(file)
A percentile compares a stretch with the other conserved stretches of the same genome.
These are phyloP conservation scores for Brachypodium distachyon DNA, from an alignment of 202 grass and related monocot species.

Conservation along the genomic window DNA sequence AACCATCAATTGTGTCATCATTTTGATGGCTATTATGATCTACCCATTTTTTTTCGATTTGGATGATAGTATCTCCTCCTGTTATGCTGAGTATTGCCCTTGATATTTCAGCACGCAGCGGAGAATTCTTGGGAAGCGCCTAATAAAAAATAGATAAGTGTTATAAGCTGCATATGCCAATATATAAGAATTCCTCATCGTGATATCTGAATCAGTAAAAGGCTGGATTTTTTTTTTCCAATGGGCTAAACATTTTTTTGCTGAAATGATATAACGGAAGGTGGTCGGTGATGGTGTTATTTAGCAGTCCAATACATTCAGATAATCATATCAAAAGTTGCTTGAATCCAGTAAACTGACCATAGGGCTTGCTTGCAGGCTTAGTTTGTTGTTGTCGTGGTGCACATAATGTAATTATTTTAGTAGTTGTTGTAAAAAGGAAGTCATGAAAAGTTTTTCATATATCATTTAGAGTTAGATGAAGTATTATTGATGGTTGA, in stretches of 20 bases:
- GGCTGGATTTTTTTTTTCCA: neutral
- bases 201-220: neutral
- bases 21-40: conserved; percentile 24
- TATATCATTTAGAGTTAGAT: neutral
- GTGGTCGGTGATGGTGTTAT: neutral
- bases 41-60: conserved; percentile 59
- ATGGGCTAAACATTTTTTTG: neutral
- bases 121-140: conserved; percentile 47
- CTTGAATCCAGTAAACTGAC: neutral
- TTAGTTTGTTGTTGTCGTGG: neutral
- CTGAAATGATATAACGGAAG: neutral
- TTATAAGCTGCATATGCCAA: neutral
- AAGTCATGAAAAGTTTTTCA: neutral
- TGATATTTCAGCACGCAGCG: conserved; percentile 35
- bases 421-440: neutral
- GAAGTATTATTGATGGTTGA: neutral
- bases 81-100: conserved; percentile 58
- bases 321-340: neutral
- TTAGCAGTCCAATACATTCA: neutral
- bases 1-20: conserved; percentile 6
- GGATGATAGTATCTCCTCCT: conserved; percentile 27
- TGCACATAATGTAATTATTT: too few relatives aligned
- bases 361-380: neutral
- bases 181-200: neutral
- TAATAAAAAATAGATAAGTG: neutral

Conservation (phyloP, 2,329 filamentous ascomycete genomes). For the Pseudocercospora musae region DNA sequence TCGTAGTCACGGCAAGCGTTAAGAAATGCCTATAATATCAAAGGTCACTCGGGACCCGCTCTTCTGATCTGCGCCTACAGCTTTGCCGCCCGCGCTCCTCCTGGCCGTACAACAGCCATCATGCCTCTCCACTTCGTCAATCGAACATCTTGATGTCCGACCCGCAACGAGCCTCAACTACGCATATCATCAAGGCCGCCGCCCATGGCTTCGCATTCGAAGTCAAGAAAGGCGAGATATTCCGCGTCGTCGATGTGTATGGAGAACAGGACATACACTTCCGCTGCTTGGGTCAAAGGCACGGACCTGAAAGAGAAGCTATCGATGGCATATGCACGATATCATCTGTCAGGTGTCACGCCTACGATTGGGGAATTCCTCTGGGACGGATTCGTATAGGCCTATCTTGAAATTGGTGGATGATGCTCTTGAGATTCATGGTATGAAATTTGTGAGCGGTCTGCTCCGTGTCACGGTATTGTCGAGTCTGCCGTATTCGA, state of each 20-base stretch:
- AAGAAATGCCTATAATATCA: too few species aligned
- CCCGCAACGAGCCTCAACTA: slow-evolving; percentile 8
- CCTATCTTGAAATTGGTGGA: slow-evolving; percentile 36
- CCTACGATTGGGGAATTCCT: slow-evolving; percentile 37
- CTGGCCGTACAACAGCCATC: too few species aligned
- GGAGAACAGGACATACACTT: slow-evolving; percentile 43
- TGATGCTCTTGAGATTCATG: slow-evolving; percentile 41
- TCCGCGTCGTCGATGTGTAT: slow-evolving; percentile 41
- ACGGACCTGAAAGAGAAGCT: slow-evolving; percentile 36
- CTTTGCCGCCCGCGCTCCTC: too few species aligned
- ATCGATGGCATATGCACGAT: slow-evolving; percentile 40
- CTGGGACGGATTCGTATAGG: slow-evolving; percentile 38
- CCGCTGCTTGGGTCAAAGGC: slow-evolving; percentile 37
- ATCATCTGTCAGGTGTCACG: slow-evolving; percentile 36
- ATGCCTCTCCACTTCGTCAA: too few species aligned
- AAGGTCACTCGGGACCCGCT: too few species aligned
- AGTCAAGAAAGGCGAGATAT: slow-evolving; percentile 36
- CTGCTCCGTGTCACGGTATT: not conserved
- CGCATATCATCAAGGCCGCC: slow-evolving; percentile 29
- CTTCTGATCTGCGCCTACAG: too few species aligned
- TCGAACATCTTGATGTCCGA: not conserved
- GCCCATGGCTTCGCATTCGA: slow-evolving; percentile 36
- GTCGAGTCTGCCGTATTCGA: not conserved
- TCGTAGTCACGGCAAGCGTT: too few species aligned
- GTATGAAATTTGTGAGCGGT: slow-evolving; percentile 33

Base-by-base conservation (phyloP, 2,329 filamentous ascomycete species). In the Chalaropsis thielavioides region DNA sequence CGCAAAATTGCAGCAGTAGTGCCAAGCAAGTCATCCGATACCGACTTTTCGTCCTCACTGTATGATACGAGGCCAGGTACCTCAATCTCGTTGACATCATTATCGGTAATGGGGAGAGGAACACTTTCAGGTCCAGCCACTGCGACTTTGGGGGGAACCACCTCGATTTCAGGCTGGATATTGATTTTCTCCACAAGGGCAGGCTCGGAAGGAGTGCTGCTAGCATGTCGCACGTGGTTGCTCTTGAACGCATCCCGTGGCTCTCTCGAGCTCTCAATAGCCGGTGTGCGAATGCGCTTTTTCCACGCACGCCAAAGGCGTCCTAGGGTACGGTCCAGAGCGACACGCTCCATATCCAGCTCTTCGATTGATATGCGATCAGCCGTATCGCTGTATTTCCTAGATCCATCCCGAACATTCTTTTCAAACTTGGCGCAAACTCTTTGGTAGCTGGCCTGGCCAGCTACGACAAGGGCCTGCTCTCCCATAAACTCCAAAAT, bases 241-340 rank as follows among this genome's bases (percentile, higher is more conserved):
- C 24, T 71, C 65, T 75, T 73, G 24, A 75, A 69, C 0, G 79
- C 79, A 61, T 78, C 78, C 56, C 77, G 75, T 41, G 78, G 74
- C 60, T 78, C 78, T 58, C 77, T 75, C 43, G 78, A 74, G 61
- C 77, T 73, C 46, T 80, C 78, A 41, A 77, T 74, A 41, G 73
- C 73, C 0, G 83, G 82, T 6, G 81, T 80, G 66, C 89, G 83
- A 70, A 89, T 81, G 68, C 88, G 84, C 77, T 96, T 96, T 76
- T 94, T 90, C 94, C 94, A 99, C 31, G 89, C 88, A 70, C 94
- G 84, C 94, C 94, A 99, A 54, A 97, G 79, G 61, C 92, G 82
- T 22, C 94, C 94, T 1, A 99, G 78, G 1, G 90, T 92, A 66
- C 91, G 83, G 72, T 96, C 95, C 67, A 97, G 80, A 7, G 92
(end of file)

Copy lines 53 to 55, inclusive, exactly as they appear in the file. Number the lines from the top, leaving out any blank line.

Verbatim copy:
- TCGTAGTCACGGCAAGCGTT: too few species aligned
- GTATGAAATTTGTGAGCGGT: slow-evolving; percentile 33

Base-by-base conservation (phyloP, 2,329 filamentous ascomycete species). In the Chalaropsis thielavioides region DNA sequence CGCAAAATTGCAGCAGTAGTGCCAAGCAAGTCATCCGATACCGACTTTTCGTCCTCACTGTATGATACGAGGCCAGGTACCTCAATCTCGTTGACATCATTATCGGTAATGGGGAGAGGAACACTTTCAGGTCCAGCCACTGCGACTTTGGGGGGAACCACCTCGATTTCAGGCTGGATATTGATTTTCTCCACAAGGGCAGGCTCGGAAGGAGTGCTGCTAGCATGTCGCACGTGGTTGCTCTTGAACGCATCCCGTGGCTCTCTCGAGCTCTCAATAGCCGGTGTGCGAATGCGCTTTTTCCACGCACGCCAAAGGCGTCCTAGGGTACGGTCCAGAGCGACACGCTCCATATCCAGCTCTTCGATTGATATGCGATCAGCCGTATCGCTGTATTTCCTAGATCCATCCCGAACATTCTTTTCAAACTTGGCGCAAACTCTTTGGTAGCTGGCCTGGCCAGCTACGACAAGGGCCTGCTCTCCCATAAACTCCAAAAT, bases 241-340 rank as follows among this genome's bases (percentile, higher is more conserved):